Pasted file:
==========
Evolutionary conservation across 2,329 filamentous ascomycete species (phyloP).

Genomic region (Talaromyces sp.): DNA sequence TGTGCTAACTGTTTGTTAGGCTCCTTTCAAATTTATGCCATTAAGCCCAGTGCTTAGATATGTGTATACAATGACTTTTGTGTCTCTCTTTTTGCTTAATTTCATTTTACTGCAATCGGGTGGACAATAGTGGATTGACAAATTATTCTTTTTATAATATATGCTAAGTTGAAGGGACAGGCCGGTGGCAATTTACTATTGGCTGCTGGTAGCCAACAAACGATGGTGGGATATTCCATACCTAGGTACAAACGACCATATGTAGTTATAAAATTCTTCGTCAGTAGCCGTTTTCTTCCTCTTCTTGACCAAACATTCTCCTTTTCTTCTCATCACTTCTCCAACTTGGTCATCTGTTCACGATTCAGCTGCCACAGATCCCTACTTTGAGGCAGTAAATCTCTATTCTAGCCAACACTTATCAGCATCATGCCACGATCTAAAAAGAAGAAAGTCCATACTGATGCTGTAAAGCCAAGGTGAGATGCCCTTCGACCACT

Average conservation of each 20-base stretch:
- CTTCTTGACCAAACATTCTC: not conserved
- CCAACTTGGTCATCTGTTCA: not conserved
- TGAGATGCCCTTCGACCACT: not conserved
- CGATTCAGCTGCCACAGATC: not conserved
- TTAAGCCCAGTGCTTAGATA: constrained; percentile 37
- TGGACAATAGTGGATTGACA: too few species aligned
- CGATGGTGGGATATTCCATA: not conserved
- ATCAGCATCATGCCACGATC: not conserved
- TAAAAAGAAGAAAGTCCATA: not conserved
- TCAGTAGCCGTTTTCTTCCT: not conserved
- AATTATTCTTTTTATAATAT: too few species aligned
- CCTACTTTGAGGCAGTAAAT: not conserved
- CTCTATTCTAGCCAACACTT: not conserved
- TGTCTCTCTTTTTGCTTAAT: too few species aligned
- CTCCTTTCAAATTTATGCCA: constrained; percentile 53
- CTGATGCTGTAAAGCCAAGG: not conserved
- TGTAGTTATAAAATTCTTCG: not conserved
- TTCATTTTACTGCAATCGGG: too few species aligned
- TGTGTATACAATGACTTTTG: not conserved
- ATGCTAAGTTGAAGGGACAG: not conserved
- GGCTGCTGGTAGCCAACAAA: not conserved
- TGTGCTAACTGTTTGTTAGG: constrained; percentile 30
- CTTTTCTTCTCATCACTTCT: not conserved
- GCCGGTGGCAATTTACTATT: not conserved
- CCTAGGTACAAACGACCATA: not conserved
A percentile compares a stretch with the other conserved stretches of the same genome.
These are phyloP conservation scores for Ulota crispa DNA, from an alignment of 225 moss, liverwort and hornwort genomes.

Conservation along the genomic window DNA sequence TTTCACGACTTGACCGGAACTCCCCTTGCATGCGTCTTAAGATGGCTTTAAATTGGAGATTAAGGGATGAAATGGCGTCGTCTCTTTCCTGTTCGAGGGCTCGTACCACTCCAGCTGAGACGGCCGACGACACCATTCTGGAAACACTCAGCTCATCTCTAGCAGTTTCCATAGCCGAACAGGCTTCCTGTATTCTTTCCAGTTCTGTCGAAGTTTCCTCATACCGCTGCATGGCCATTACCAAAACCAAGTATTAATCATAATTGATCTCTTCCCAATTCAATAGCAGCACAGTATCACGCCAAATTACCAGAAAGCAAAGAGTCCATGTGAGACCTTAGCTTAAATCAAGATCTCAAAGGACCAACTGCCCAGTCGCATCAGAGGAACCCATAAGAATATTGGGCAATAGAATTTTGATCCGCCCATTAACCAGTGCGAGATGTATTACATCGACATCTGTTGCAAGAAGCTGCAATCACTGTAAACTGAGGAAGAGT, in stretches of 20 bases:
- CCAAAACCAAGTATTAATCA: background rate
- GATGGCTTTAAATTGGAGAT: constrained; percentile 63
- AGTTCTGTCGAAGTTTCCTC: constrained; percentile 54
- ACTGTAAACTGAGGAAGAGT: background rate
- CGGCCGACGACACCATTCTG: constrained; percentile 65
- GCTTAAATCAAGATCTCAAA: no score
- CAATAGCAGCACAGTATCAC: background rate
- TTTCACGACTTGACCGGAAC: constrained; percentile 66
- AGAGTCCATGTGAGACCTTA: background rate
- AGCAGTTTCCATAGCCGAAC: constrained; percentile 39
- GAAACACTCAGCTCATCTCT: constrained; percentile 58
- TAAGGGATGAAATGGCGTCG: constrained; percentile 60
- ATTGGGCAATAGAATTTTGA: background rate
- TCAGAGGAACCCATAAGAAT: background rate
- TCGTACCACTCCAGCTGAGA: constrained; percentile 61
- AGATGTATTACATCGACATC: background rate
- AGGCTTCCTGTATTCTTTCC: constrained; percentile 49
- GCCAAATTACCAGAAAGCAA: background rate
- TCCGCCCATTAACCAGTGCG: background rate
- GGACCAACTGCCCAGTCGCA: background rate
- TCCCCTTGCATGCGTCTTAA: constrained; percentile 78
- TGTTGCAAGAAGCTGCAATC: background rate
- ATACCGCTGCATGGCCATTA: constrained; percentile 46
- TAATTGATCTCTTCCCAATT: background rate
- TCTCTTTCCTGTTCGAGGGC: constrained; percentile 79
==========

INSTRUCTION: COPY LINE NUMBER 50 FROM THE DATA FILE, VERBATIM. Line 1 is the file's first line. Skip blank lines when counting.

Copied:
- TCCGCCCATTAACCAGTGCG: background rate